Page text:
Hanford 100
Hanford 100



Although the LBNL biostimulation at the 100H site demonstrated that Cr(VI) reduction is attainable, many questions about the mechanisms and sustainability of the treatment remain; these questions motivate the research in this challenge. In order to implement sustained chromium reductive immobilization in the Hanford 100H aquifer, it is necessary to develop a conceptual model that integrates flow and transport mechanisms with the effects of complex and interrelated microbial metabolic and geochemical processes, including direct (enzymatic) and indirect (secondary abiotic) Cr(VI) reduction, as well as re-oxidation under aerobic or anaerobic conditions. This challenge will combine a variety of state-of-the art approaches, including a new systems biology technique to assess whole-community gene expression, and the novel use of biomolecular, spectroscopic and isotopic signatures in reactive transport models to study key processes at scales encompassing the molecular scale, the pore scale, and the local field scale. 

  • Hypothesis 1 - Microbial processes mediate both direct (enzymatic) and indirect Cr(VI) reduction at Hanford 100H, but indirect pathways dominate sustained reduction. Furthermore, sulfate reduction is the electron-accepting process ultimately driving sustained Cr(VI) reduction at Hanford 100H.
  • Hypothesis 2 – The rate and extent of Cr(III) (re)oxidation will be controlled by the abundance and mineral form of Mn (III/IV) oxides in the sediment.
  • Hypothesis 3 - Fermentative/acetogenic metabolism will promote retention of organic carbon in the aquifer more than respiratory metabolism.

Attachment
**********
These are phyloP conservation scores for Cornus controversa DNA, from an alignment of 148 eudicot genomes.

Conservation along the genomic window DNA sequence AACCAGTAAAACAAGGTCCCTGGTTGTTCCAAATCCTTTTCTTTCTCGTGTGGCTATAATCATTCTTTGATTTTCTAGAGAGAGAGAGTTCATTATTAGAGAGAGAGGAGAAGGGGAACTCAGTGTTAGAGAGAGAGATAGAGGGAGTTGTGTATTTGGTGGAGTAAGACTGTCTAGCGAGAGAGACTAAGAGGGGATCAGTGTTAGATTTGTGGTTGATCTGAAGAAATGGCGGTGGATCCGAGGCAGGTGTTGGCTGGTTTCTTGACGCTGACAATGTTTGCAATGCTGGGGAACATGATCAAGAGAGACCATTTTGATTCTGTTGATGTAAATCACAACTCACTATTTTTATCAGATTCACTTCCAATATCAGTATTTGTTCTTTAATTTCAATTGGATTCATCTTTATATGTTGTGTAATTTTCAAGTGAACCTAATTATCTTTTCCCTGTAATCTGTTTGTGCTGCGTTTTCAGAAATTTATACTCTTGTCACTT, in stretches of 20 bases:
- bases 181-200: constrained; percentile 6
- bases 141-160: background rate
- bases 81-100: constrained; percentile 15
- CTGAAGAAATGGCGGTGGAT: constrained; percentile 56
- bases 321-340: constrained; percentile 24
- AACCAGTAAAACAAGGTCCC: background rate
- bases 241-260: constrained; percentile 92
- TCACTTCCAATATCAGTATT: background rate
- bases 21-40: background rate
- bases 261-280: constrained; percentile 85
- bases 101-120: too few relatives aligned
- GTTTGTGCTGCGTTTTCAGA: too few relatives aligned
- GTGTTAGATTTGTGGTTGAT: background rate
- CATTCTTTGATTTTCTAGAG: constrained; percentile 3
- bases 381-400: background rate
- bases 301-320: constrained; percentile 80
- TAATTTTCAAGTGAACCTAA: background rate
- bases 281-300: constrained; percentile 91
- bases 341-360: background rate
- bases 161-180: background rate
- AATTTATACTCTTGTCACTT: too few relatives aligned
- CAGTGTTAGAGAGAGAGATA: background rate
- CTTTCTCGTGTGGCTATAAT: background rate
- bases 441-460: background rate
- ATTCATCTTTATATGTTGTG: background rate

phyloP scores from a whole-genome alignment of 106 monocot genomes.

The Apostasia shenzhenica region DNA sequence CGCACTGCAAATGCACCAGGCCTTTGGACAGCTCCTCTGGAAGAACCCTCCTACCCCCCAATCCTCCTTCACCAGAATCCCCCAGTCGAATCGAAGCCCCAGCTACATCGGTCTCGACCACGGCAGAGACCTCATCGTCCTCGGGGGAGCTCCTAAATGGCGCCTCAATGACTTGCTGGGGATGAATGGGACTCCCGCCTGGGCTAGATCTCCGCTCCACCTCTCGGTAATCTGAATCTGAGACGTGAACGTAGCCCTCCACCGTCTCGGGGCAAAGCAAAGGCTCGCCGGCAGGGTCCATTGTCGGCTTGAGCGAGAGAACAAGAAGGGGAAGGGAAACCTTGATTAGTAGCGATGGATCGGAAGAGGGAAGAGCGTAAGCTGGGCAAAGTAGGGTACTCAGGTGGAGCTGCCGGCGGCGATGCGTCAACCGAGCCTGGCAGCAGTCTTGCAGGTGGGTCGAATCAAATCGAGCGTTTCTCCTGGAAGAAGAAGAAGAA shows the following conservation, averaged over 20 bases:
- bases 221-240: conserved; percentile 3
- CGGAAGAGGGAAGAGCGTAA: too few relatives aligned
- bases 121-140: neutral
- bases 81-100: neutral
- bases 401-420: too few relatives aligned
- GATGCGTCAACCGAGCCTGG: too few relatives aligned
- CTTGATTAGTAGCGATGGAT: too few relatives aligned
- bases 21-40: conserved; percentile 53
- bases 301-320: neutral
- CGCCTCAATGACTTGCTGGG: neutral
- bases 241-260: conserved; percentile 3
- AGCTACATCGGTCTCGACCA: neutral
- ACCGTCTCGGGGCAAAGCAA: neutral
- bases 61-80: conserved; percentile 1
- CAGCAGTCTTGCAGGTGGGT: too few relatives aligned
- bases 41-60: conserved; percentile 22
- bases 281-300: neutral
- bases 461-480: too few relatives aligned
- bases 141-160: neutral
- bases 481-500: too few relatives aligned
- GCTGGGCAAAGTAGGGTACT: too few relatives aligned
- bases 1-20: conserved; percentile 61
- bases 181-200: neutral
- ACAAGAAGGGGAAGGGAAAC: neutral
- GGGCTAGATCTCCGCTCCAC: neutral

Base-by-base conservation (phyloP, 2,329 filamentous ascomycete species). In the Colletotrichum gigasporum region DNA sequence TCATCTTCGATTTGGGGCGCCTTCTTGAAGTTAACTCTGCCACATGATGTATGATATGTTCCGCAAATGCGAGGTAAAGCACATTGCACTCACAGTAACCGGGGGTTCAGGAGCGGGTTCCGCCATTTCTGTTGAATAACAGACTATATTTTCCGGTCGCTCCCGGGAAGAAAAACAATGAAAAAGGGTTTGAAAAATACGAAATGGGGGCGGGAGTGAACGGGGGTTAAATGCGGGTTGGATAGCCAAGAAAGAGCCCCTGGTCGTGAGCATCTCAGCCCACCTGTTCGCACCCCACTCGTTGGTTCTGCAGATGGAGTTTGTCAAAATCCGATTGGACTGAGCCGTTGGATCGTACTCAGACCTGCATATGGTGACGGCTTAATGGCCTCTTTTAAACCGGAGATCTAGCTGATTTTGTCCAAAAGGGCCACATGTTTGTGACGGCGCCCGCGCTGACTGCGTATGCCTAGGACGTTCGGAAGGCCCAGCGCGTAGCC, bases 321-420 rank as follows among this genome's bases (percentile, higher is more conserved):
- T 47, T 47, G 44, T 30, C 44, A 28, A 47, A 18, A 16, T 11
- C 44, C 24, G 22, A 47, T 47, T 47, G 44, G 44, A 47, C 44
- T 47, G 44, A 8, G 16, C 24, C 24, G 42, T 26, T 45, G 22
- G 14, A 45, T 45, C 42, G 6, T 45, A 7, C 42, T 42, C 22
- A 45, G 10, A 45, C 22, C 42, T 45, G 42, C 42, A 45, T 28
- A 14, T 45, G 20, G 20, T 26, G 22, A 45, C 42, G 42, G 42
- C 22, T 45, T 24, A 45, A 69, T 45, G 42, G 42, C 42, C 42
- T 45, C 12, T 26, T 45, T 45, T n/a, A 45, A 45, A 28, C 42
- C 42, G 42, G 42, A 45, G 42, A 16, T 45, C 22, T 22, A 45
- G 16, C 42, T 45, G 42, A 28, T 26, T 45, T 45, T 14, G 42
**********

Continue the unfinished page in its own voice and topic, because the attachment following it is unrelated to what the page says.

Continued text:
• Hypothesis 4 - Hydrologic, geochemical, and microbiological interactions between the high-permeability sediments of the Hanford Formation with the underlying, low-permeability sediments of the Ringold Formation result in a redox-stratified aquifer system that has a strong influence on Cr mobility.

Expected Outcomes

Through research conducted in this challenge, we expect to greatly improve our understanding of the complex interactions between microbiological and geochemical processes mediating chromium reduction and re-oxidation under conditions representative of those in the Hanford 100H subsurface environment. Specific examples of expected outcomes are given below.

 LBNL Research Team & Collaborators 

This challenge will leverage on activities conducted by the Arkin/Hazen Genomics:GtL project, which is using a systems biology approach to investigating the responses of model bacteria to environmental stressors (e.g., nitrate, oxygen) during push-pull tests at the Hanford 100H site.